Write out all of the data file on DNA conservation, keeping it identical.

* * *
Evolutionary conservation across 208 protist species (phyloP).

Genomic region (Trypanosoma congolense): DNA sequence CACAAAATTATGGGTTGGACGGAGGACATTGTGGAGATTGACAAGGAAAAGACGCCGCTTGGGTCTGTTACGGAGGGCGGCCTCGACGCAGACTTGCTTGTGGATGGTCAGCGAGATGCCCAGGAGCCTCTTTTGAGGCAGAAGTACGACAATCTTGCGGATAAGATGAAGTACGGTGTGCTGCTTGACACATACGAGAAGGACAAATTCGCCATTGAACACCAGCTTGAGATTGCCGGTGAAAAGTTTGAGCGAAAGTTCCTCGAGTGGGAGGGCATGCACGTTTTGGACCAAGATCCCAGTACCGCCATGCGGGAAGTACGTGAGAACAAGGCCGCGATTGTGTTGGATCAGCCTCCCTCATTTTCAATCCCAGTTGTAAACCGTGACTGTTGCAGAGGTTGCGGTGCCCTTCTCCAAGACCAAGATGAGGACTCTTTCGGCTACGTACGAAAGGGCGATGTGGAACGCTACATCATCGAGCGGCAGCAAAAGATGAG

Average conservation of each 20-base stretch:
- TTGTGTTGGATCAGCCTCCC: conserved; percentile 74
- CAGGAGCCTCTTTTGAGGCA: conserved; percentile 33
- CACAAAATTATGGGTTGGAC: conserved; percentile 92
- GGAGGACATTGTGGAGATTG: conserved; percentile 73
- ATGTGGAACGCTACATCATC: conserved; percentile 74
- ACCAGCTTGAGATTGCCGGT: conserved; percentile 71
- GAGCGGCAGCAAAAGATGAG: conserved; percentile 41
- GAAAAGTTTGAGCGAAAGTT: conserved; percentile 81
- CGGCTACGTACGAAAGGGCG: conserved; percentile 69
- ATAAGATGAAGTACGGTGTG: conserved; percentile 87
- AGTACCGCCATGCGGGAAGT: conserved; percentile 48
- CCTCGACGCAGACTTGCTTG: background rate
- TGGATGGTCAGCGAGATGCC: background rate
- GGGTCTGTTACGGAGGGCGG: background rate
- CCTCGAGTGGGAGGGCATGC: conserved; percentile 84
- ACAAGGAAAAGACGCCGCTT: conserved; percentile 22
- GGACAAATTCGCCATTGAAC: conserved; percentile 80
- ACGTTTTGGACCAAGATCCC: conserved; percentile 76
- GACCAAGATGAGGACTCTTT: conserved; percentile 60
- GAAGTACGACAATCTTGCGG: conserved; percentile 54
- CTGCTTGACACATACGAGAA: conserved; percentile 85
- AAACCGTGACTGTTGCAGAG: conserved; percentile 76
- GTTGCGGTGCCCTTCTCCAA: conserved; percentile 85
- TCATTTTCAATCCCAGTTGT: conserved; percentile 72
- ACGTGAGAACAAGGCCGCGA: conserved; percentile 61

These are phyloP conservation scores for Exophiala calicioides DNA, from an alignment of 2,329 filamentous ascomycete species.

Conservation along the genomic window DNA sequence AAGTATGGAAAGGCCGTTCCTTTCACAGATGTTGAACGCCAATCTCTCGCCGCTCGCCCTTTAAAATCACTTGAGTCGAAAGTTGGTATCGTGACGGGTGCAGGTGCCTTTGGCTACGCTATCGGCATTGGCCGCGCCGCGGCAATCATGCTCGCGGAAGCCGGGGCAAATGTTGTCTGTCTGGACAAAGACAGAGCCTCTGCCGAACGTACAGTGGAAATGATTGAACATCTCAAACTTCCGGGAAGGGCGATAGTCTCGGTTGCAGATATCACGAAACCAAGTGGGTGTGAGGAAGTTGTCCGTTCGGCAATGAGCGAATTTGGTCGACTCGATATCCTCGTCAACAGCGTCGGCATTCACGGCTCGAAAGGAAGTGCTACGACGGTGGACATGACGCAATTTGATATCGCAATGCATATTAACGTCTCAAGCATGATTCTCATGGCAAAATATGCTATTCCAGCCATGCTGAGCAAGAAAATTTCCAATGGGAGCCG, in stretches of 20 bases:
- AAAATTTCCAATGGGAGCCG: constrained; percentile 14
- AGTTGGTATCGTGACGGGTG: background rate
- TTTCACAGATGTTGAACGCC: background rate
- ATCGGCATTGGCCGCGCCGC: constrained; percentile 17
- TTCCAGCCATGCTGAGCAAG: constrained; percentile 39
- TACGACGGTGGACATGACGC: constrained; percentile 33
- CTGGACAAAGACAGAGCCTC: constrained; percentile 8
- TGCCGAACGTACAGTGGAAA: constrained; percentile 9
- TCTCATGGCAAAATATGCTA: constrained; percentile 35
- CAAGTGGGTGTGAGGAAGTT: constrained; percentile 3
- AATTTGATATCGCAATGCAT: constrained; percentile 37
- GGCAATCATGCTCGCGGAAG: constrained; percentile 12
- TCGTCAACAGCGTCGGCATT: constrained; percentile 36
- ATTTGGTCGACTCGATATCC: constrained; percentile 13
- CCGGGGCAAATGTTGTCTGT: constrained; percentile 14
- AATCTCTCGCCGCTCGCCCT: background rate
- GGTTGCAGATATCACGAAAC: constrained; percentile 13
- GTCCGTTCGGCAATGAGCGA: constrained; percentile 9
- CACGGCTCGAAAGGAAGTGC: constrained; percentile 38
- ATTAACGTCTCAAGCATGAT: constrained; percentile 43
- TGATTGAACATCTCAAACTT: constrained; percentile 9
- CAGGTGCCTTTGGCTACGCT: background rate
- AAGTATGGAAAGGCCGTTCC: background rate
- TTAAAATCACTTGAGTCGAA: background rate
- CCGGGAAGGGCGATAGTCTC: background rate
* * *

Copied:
Evolutionary conservation across 208 protist species (phyloP).

Genomic region (Trypanosoma congolense): DNA sequence CACAAAATTATGGGTTGGACGGAGGACATTGTGGAGATTGACAAGGAAAAGACGCCGCTTGGGTCTGTTACGGAGGGCGGCCTCGACGCAGACTTGCTTGTGGATGGTCAGCGAGATGCCCAGGAGCCTCTTTTGAGGCAGAAGTACGACAATCTTGCGGATAAGATGAAGTACGGTGTGCTGCTTGACACATACGAGAAGGACAAATTCGCCATTGAACACCAGCTTGAGATTGCCGGTGAAAAGTTTGAGCGAAAGTTCCTCGAGTGGGAGGGCATGCACGTTTTGGACCAAGATCCCAGTACCGCCATGCGGGAAGTACGTGAGAACAAGGCCGCGATTGTGTTGGATCAGCCTCCCTCATTTTCAATCCCAGTTGTAAACCGTGACTGTTGCAGAGGTTGCGGTGCCCTTCTCCAAGACCAAGATGAGGACTCTTTCGGCTACGTACGAAAGGGCGATGTGGAACGCTACATCATCGAGCGGCAGCAAAAGATGAG

Average conservation of each 20-base stretch:
- TTGTGTTGGATCAGCCTCCC: conserved; percentile 74
- CAGGAGCCTCTTTTGAGGCA: conserved; percentile 33
- CACAAAATTATGGGTTGGAC: conserved; percentile 92
- GGAGGACATTGTGGAGATTG: conserved; percentile 73
- ATGTGGAACGCTACATCATC: conserved; percentile 74
- ACCAGCTTGAGATTGCCGGT: conserved; percentile 71
- GAGCGGCAGCAAAAGATGAG: conserved; percentile 41
- GAAAAGTTTGAGCGAAAGTT: conserved; percentile 81
- CGGCTACGTACGAAAGGGCG: conserved; percentile 69
- ATAAGATGAAGTACGGTGTG: conserved; percentile 87
- AGTACCGCCATGCGGGAAGT: conserved; percentile 48
- CCTCGACGCAGACTTGCTTG: background rate
- TGGATGGTCAGCGAGATGCC: background rate
- GGGTCTGTTACGGAGGGCGG: background rate
- CCTCGAGTGGGAGGGCATGC: conserved; percentile 84
- ACAAGGAAAAGACGCCGCTT: conserved; percentile 22
- GGACAAATTCGCCATTGAAC: conserved; percentile 80
- ACGTTTTGGACCAAGATCCC: conserved; percentile 76
- GACCAAGATGAGGACTCTTT: conserved; percentile 60
- GAAGTACGACAATCTTGCGG: conserved; percentile 54
- CTGCTTGACACATACGAGAA: conserved; percentile 85
- AAACCGTGACTGTTGCAGAG: conserved; percentile 76
- GTTGCGGTGCCCTTCTCCAA: conserved; percentile 85
- TCATTTTCAATCCCAGTTGT: conserved; percentile 72
- ACGTGAGAACAAGGCCGCGA: conserved; percentile 61

These are phyloP conservation scores for Exophiala calicioides DNA, from an alignment of 2,329 filamentous ascomycete species.

Conservation along the genomic window DNA sequence AAGTATGGAAAGGCCGTTCCTTTCACAGATGTTGAACGCCAATCTCTCGCCGCTCGCCCTTTAAAATCACTTGAGTCGAAAGTTGGTATCGTGACGGGTGCAGGTGCCTTTGGCTACGCTATCGGCATTGGCCGCGCCGCGGCAATCATGCTCGCGGAAGCCGGGGCAAATGTTGTCTGTCTGGACAAAGACAGAGCCTCTGCCGAACGTACAGTGGAAATGATTGAACATCTCAAACTTCCGGGAAGGGCGATAGTCTCGGTTGCAGATATCACGAAACCAAGTGGGTGTGAGGAAGTTGTCCGTTCGGCAATGAGCGAATTTGGTCGACTCGATATCCTCGTCAACAGCGTCGGCATTCACGGCTCGAAAGGAAGTGCTACGACGGTGGACATGACGCAATTTGATATCGCAATGCATATTAACGTCTCAAGCATGATTCTCATGGCAAAATATGCTATTCCAGCCATGCTGAGCAAGAAAATTTCCAATGGGAGCCG, in stretches of 20 bases:
- AAAATTTCCAATGGGAGCCG: constrained; percentile 14
- AGTTGGTATCGTGACGGGTG: background rate
- TTTCACAGATGTTGAACGCC: background rate
- ATCGGCATTGGCCGCGCCGC: constrained; percentile 17
- TTCCAGCCATGCTGAGCAAG: constrained; percentile 39
- TACGACGGTGGACATGACGC: constrained; percentile 33
- CTGGACAAAGACAGAGCCTC: constrained; percentile 8
- TGCCGAACGTACAGTGGAAA: constrained; percentile 9
- TCTCATGGCAAAATATGCTA: constrained; percentile 35
- CAAGTGGGTGTGAGGAAGTT: constrained; percentile 3
- AATTTGATATCGCAATGCAT: constrained; percentile 37
- GGCAATCATGCTCGCGGAAG: constrained; percentile 12
- TCGTCAACAGCGTCGGCATT: constrained; percentile 36
- ATTTGGTCGACTCGATATCC: constrained; percentile 13
- CCGGGGCAAATGTTGTCTGT: constrained; percentile 14
- AATCTCTCGCCGCTCGCCCT: background rate
- GGTTGCAGATATCACGAAAC: constrained; percentile 13
- GTCCGTTCGGCAATGAGCGA: constrained; percentile 9
- CACGGCTCGAAAGGAAGTGC: constrained; percentile 38
- ATTAACGTCTCAAGCATGAT: constrained; percentile 43
- TGATTGAACATCTCAAACTT: constrained; percentile 9
- CAGGTGCCTTTGGCTACGCT: background rate
- AAGTATGGAAAGGCCGTTCC: background rate
- TTAAAATCACTTGAGTCGAA: background rate
- CCGGGAAGGGCGATAGTCTC: background rate